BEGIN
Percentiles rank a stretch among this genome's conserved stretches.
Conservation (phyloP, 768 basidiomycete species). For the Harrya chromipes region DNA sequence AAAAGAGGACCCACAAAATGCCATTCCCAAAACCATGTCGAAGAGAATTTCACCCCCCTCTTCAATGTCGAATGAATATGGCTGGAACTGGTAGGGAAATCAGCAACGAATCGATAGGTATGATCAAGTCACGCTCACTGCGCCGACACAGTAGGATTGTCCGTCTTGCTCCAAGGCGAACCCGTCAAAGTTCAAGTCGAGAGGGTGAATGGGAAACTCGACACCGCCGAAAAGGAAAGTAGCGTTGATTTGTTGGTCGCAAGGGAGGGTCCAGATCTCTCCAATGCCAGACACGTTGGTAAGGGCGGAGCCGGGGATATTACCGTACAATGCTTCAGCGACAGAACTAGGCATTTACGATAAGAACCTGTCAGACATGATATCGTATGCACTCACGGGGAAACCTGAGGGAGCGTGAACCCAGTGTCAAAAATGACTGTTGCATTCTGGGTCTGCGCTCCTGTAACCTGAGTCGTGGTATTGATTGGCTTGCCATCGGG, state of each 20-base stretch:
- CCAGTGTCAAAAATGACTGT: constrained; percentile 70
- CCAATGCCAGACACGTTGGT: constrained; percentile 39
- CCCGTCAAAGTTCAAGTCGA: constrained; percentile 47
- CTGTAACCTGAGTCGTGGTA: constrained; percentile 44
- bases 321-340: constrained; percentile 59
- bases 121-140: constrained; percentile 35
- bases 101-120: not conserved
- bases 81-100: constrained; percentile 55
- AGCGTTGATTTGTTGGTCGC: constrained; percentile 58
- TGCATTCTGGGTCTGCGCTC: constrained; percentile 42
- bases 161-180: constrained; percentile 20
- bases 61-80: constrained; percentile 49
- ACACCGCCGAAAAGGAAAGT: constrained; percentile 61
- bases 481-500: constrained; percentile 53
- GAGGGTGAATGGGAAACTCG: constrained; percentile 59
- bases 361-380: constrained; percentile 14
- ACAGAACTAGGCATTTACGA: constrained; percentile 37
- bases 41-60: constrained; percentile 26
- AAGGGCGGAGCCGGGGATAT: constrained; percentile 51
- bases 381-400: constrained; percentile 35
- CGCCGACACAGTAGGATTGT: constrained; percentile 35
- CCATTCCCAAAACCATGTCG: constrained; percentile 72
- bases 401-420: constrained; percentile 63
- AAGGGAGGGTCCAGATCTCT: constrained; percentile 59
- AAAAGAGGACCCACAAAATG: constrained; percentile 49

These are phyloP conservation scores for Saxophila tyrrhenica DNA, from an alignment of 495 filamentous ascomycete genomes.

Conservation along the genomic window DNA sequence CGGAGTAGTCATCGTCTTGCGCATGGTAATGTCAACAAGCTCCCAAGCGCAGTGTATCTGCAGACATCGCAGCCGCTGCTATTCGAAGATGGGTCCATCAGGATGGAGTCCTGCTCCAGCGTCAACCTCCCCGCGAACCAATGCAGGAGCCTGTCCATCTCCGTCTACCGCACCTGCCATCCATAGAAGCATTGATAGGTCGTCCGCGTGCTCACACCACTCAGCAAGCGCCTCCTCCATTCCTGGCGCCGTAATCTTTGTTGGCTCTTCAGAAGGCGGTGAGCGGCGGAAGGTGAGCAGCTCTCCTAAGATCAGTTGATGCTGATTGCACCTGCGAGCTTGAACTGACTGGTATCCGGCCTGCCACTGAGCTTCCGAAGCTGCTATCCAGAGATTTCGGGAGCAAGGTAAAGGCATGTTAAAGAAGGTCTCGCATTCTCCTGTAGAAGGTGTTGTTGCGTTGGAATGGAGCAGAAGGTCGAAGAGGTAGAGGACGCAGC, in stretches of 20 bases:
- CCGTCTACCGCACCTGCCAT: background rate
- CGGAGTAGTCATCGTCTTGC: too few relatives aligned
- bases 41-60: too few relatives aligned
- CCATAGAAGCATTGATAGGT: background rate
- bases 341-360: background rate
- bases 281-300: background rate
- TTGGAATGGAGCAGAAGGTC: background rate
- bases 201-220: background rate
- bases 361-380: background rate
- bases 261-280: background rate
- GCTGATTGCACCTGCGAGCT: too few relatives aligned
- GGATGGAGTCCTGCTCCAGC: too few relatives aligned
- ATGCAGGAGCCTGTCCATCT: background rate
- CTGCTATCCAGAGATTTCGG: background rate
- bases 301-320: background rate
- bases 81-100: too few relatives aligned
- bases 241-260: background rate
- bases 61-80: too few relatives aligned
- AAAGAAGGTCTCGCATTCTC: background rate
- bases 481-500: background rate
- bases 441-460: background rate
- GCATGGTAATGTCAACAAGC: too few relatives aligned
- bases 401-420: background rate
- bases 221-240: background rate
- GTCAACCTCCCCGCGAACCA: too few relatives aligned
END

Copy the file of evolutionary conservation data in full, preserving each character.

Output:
Percentiles rank a stretch among this genome's conserved stretches.
Conservation (phyloP, 768 basidiomycete species). For the Harrya chromipes region DNA sequence AAAAGAGGACCCACAAAATGCCATTCCCAAAACCATGTCGAAGAGAATTTCACCCCCCTCTTCAATGTCGAATGAATATGGCTGGAACTGGTAGGGAAATCAGCAACGAATCGATAGGTATGATCAAGTCACGCTCACTGCGCCGACACAGTAGGATTGTCCGTCTTGCTCCAAGGCGAACCCGTCAAAGTTCAAGTCGAGAGGGTGAATGGGAAACTCGACACCGCCGAAAAGGAAAGTAGCGTTGATTTGTTGGTCGCAAGGGAGGGTCCAGATCTCTCCAATGCCAGACACGTTGGTAAGGGCGGAGCCGGGGATATTACCGTACAATGCTTCAGCGACAGAACTAGGCATTTACGATAAGAACCTGTCAGACATGATATCGTATGCACTCACGGGGAAACCTGAGGGAGCGTGAACCCAGTGTCAAAAATGACTGTTGCATTCTGGGTCTGCGCTCCTGTAACCTGAGTCGTGGTATTGATTGGCTTGCCATCGGG, state of each 20-base stretch:
- CCAGTGTCAAAAATGACTGT: constrained; percentile 70
- CCAATGCCAGACACGTTGGT: constrained; percentile 39
- CCCGTCAAAGTTCAAGTCGA: constrained; percentile 47
- CTGTAACCTGAGTCGTGGTA: constrained; percentile 44
- bases 321-340: constrained; percentile 59
- bases 121-140: constrained; percentile 35
- bases 101-120: not conserved
- bases 81-100: constrained; percentile 55
- AGCGTTGATTTGTTGGTCGC: constrained; percentile 58
- TGCATTCTGGGTCTGCGCTC: constrained; percentile 42
- bases 161-180: constrained; percentile 20
- bases 61-80: constrained; percentile 49
- ACACCGCCGAAAAGGAAAGT: constrained; percentile 61
- bases 481-500: constrained; percentile 53
- GAGGGTGAATGGGAAACTCG: constrained; percentile 59
- bases 361-380: constrained; percentile 14
- ACAGAACTAGGCATTTACGA: constrained; percentile 37
- bases 41-60: constrained; percentile 26
- AAGGGCGGAGCCGGGGATAT: constrained; percentile 51
- bases 381-400: constrained; percentile 35
- CGCCGACACAGTAGGATTGT: constrained; percentile 35
- CCATTCCCAAAACCATGTCG: constrained; percentile 72
- bases 401-420: constrained; percentile 63
- AAGGGAGGGTCCAGATCTCT: constrained; percentile 59
- AAAAGAGGACCCACAAAATG: constrained; percentile 49

These are phyloP conservation scores for Saxophila tyrrhenica DNA, from an alignment of 495 filamentous ascomycete genomes.

Conservation along the genomic window DNA sequence CGGAGTAGTCATCGTCTTGCGCATGGTAATGTCAACAAGCTCCCAAGCGCAGTGTATCTGCAGACATCGCAGCCGCTGCTATTCGAAGATGGGTCCATCAGGATGGAGTCCTGCTCCAGCGTCAACCTCCCCGCGAACCAATGCAGGAGCCTGTCCATCTCCGTCTACCGCACCTGCCATCCATAGAAGCATTGATAGGTCGTCCGCGTGCTCACACCACTCAGCAAGCGCCTCCTCCATTCCTGGCGCCGTAATCTTTGTTGGCTCTTCAGAAGGCGGTGAGCGGCGGAAGGTGAGCAGCTCTCCTAAGATCAGTTGATGCTGATTGCACCTGCGAGCTTGAACTGACTGGTATCCGGCCTGCCACTGAGCTTCCGAAGCTGCTATCCAGAGATTTCGGGAGCAAGGTAAAGGCATGTTAAAGAAGGTCTCGCATTCTCCTGTAGAAGGTGTTGTTGCGTTGGAATGGAGCAGAAGGTCGAAGAGGTAGAGGACGCAGC, in stretches of 20 bases:
- CCGTCTACCGCACCTGCCAT: background rate
- CGGAGTAGTCATCGTCTTGC: too few relatives aligned
- bases 41-60: too few relatives aligned
- CCATAGAAGCATTGATAGGT: background rate
- bases 341-360: background rate
- bases 281-300: background rate
- TTGGAATGGAGCAGAAGGTC: background rate
- bases 201-220: background rate
- bases 361-380: background rate
- bases 261-280: background rate
- GCTGATTGCACCTGCGAGCT: too few relatives aligned
- GGATGGAGTCCTGCTCCAGC: too few relatives aligned
- ATGCAGGAGCCTGTCCATCT: background rate
- CTGCTATCCAGAGATTTCGG: background rate
- bases 301-320: background rate
- bases 81-100: too few relatives aligned
- bases 241-260: background rate
- bases 61-80: too few relatives aligned
- AAAGAAGGTCTCGCATTCTC: background rate
- bases 481-500: background rate
- bases 441-460: background rate
- GCATGGTAATGTCAACAAGC: too few relatives aligned
- bases 401-420: background rate
- bases 221-240: background rate
- GTCAACCTCCCCGCGAACCA: too few relatives aligned